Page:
The New gTLD Subsequent Procedures Policy Development Process (PDP) Working Group, established within the framework of ICANN’s Generic Names Supporting Organization (GNSO) held an open meeting in the context of ICANN58, with the aim of advancing its work. As mentioned in its charter, the group is tasked with determining whether any changes should be made to the new generic top-level domains (gTLD) policy recommendations.
In the introductory part of the meeting, it was explained that the group had initially discussed broader issues such as: Should there be a new round of applications for new gTLDs? If so, should the categories of TLDs described in the 2012 Applicant Guidebook (AGB) be maintained, or should new categories be defined? Should there be rounds of applications, or should ICANN adopt a first-come-first-served principle? Currently, the group is focusing on more substantive issues, within the framework of four Work Tracks (WT). These are: (1) overall process, support, and outreach; (2) legal, regulatory, and contractual requirements; (3) string contention objections and disputes; and (4) Internationalised Domain Names and technical and operational.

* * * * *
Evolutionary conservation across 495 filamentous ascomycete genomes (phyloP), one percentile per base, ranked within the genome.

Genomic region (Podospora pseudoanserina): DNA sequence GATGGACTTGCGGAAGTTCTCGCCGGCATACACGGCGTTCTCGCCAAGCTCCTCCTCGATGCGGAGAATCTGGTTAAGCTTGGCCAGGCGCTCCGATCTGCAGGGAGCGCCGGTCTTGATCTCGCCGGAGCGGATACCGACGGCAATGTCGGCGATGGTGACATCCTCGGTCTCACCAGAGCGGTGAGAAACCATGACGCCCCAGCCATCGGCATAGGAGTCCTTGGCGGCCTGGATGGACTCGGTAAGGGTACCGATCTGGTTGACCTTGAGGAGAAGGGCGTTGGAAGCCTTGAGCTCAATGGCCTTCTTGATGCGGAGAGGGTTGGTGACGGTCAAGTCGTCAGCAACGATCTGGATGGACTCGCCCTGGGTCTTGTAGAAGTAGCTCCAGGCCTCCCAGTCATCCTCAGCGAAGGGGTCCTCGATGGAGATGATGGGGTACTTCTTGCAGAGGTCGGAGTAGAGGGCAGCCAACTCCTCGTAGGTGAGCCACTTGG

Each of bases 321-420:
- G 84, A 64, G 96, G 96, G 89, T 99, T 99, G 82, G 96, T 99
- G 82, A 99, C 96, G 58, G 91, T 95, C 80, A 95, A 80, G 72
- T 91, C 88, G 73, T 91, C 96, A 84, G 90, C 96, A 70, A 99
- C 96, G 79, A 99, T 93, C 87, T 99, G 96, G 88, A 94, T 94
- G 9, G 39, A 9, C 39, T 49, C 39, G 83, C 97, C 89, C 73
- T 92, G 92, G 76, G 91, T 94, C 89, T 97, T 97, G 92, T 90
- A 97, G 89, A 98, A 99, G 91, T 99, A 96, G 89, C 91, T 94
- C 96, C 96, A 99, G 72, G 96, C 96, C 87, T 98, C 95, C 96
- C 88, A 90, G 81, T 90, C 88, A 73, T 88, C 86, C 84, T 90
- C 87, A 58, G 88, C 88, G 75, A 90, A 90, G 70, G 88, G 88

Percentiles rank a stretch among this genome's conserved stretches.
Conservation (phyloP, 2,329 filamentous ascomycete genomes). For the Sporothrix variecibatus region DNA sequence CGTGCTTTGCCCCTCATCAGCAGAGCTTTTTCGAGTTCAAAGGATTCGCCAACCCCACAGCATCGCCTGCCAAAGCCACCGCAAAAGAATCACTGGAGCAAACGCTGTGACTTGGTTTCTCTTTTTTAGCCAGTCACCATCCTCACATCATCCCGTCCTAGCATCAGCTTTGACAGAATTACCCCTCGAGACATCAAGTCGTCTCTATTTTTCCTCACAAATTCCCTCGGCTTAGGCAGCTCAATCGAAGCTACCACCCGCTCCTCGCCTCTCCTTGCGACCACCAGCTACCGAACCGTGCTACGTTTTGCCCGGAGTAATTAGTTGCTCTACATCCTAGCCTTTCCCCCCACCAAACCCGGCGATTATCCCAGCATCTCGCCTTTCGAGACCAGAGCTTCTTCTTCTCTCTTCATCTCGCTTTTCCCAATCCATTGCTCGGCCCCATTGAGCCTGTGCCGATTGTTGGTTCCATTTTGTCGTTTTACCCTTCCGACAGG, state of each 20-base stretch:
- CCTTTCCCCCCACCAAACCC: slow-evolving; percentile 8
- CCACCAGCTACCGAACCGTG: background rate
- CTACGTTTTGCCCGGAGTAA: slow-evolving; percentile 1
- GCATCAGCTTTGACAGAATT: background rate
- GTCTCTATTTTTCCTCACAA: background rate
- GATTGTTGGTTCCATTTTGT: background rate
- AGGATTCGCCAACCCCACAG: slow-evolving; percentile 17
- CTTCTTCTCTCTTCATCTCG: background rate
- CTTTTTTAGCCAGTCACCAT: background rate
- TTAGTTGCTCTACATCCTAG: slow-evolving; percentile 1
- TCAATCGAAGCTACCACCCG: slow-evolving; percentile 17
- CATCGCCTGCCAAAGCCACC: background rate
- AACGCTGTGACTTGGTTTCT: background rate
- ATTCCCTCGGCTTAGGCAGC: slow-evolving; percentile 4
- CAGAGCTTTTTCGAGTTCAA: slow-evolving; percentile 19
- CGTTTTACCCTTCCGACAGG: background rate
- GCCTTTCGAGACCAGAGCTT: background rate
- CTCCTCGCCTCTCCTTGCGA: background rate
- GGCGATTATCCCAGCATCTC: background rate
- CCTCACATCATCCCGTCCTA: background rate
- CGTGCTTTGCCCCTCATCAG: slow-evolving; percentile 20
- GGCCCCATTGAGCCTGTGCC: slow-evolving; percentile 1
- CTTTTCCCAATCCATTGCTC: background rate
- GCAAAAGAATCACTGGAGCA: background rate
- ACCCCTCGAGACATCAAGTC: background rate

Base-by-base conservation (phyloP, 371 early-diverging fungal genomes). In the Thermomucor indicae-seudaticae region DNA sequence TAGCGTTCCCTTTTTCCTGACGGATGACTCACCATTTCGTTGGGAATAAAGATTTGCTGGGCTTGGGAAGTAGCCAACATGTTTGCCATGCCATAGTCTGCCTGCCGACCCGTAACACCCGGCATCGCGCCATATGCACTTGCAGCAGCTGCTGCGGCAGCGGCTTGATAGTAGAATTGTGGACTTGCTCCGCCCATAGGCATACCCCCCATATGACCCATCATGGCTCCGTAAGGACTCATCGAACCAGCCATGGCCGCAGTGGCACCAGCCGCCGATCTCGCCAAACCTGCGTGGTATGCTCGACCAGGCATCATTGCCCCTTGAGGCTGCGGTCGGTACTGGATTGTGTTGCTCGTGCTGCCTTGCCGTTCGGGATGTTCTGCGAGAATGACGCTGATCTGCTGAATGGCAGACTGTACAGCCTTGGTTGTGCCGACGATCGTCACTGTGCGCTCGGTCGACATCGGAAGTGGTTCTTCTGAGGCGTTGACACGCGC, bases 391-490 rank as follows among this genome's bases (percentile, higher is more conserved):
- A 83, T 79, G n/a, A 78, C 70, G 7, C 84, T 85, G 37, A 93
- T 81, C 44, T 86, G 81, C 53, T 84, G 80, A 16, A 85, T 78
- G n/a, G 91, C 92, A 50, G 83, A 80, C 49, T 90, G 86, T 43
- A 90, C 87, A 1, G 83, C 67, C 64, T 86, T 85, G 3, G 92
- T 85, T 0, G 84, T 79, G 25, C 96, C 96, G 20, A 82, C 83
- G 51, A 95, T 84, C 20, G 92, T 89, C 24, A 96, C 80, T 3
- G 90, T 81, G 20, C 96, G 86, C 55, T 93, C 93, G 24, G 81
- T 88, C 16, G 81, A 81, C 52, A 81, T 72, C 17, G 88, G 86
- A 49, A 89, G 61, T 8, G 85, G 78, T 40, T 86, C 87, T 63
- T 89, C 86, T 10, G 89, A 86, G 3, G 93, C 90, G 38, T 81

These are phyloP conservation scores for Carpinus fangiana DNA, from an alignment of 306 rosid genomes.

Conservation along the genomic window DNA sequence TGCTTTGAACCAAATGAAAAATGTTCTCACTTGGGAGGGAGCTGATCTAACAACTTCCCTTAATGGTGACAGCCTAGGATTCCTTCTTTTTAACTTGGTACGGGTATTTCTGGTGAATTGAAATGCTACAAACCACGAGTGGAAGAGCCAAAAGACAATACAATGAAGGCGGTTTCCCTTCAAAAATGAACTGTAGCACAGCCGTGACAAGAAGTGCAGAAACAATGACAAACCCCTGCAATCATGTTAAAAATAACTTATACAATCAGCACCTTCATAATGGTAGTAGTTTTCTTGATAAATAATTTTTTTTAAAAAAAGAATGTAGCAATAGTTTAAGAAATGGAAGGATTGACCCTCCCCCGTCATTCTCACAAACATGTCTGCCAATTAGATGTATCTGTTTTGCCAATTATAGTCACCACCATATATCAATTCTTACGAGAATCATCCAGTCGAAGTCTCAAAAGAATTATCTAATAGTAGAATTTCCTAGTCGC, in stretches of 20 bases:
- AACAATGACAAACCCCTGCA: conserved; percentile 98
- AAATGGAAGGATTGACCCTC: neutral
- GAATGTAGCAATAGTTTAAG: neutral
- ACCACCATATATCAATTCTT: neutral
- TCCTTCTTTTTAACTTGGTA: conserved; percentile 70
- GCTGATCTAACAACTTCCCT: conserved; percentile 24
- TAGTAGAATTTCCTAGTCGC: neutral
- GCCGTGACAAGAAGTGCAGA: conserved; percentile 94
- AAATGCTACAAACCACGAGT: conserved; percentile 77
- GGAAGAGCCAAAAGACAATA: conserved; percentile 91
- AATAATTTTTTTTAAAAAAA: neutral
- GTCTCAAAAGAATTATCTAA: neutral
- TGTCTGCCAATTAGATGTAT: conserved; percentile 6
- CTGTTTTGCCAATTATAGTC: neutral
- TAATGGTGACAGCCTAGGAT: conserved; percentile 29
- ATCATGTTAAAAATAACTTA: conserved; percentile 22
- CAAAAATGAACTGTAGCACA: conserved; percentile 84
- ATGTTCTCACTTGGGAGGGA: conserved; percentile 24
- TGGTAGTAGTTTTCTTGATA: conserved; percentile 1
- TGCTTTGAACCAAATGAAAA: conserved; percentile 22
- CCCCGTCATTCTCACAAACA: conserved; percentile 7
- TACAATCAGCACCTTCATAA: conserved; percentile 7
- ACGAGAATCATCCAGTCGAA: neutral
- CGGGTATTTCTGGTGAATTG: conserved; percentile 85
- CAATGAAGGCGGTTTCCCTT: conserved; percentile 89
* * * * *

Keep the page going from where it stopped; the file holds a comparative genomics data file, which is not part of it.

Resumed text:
The meeting continued with general introductions to the WTs, and further, more focused, discussions on a few of the issues covered within these tracks.
WT 1: Overall process, support, and outreach